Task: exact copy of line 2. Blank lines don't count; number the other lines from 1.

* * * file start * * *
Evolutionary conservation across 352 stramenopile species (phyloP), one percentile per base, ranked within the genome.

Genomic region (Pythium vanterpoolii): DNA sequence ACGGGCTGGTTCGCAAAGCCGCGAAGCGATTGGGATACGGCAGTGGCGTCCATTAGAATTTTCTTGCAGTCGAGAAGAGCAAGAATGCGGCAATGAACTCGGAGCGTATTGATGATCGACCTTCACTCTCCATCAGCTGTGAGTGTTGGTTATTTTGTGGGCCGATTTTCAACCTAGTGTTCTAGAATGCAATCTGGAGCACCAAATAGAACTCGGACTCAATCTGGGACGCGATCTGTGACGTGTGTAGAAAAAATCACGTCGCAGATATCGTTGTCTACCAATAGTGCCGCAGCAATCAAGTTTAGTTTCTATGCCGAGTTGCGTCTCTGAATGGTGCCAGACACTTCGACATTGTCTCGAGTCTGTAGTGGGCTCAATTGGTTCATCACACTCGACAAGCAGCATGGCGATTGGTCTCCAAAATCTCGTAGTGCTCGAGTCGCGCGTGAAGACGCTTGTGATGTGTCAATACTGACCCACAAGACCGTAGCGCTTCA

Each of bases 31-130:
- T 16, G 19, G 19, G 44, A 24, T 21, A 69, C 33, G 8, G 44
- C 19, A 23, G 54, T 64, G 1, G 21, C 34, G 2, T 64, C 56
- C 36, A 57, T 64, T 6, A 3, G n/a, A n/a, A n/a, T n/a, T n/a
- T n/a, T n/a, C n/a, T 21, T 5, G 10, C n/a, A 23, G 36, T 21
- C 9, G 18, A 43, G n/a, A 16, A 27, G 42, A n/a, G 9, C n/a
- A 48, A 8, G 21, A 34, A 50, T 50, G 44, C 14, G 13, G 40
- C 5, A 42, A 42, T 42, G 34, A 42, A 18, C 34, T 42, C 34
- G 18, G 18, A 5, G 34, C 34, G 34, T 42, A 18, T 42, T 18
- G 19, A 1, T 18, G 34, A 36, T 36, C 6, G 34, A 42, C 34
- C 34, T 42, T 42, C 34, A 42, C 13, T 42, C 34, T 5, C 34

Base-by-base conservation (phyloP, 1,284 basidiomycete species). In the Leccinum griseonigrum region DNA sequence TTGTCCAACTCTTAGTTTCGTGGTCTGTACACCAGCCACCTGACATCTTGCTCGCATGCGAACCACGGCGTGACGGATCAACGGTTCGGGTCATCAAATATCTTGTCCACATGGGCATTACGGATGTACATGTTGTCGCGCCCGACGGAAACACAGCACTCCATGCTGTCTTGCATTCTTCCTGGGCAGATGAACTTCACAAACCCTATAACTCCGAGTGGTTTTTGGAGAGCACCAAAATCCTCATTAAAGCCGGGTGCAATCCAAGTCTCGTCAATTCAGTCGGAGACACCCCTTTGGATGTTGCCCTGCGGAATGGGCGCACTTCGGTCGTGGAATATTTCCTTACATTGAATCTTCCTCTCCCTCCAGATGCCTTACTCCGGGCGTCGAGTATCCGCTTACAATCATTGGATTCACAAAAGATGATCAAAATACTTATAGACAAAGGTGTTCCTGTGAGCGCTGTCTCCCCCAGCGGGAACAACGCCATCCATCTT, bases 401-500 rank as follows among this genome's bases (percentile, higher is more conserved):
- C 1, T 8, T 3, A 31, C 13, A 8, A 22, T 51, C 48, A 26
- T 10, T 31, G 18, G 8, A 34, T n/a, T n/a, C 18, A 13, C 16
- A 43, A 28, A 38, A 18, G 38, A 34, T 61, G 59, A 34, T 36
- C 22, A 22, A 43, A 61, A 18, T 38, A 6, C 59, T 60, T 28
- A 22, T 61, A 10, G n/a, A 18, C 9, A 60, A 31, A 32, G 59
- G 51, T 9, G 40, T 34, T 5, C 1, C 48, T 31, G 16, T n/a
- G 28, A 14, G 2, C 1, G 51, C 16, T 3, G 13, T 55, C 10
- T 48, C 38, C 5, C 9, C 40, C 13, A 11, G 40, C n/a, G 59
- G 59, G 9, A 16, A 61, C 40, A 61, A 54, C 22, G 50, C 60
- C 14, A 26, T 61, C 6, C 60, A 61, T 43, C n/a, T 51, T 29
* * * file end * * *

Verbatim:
Genomic region (Pythium vanterpoolii): DNA sequence ACGGGCTGGTTCGCAAAGCCGCGAAGCGATTGGGATACGGCAGTGGCGTCCATTAGAATTTTCTTGCAGTCGAGAAGAGCAAGAATGCGGCAATGAACTCGGAGCGTATTGATGATCGACCTTCACTCTCCATCAGCTGTGAGTGTTGGTTATTTTGTGGGCCGATTTTCAACCTAGTGTTCTAGAATGCAATCTGGAGCACCAAATAGAACTCGGACTCAATCTGGGACGCGATCTGTGACGTGTGTAGAAAAAATCACGTCGCAGATATCGTTGTCTACCAATAGTGCCGCAGCAATCAAGTTTAGTTTCTATGCCGAGTTGCGTCTCTGAATGGTGCCAGACACTTCGACATTGTCTCGAGTCTGTAGTGGGCTCAATTGGTTCATCACACTCGACAAGCAGCATGGCGATTGGTCTCCAAAATCTCGTAGTGCTCGAGTCGCGCGTGAAGACGCTTGTGATGTGTCAATACTGACCCACAAGACCGTAGCGCTTCA